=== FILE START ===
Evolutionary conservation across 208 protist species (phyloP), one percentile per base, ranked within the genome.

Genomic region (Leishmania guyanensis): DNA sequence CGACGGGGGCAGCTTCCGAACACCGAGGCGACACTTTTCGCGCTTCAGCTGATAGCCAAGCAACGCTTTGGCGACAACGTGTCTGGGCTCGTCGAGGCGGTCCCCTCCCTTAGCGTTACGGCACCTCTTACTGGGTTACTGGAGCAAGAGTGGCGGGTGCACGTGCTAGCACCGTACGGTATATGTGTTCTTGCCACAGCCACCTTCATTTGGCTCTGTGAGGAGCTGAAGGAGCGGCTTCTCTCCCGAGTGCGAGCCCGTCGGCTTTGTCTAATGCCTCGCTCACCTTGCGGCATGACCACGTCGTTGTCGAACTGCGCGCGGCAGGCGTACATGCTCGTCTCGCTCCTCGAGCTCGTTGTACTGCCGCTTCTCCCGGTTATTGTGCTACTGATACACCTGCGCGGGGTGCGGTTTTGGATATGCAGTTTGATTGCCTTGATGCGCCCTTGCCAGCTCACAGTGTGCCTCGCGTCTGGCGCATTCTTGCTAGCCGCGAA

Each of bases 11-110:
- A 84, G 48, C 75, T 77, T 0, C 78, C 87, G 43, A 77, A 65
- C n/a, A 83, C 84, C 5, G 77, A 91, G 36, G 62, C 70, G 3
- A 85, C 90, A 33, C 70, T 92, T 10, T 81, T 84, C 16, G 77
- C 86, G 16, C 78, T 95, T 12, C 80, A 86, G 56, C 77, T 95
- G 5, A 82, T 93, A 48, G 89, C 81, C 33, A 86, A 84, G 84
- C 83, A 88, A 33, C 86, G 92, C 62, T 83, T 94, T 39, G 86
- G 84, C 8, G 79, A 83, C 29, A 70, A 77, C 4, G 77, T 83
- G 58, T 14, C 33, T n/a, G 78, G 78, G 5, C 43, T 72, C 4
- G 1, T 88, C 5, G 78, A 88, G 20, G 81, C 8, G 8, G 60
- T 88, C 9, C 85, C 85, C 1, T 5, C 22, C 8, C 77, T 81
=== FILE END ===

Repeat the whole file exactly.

Evolutionary conservation across 208 protist species (phyloP), one percentile per base, ranked within the genome.

Genomic region (Leishmania guyanensis): DNA sequence CGACGGGGGCAGCTTCCGAACACCGAGGCGACACTTTTCGCGCTTCAGCTGATAGCCAAGCAACGCTTTGGCGACAACGTGTCTGGGCTCGTCGAGGCGGTCCCCTCCCTTAGCGTTACGGCACCTCTTACTGGGTTACTGGAGCAAGAGTGGCGGGTGCACGTGCTAGCACCGTACGGTATATGTGTTCTTGCCACAGCCACCTTCATTTGGCTCTGTGAGGAGCTGAAGGAGCGGCTTCTCTCCCGAGTGCGAGCCCGTCGGCTTTGTCTAATGCCTCGCTCACCTTGCGGCATGACCACGTCGTTGTCGAACTGCGCGCGGCAGGCGTACATGCTCGTCTCGCTCCTCGAGCTCGTTGTACTGCCGCTTCTCCCGGTTATTGTGCTACTGATACACCTGCGCGGGGTGCGGTTTTGGATATGCAGTTTGATTGCCTTGATGCGCCCTTGCCAGCTCACAGTGTGCCTCGCGTCTGGCGCATTCTTGCTAGCCGCGAA

Each of bases 11-110:
- A 84, G 48, C 75, T 77, T 0, C 78, C 87, G 43, A 77, A 65
- C n/a, A 83, C 84, C 5, G 77, A 91, G 36, G 62, C 70, G 3
- A 85, C 90, A 33, C 70, T 92, T 10, T 81, T 84, C 16, G 77
- C 86, G 16, C 78, T 95, T 12, C 80, A 86, G 56, C 77, T 95
- G 5, A 82, T 93, A 48, G 89, C 81, C 33, A 86, A 84, G 84
- C 83, A 88, A 33, C 86, G 92, C 62, T 83, T 94, T 39, G 86
- G 84, C 8, G 79, A 83, C 29, A 70, A 77, C 4, G 77, T 83
- G 58, T 14, C 33, T n/a, G 78, G 78, G 5, C 43, T 72, C 4
- G 1, T 88, C 5, G 78, A 88, G 20, G 81, C 8, G 8, G 60
- T 88, C 9, C 85, C 85, C 1, T 5, C 22, C 8, C 77, T 81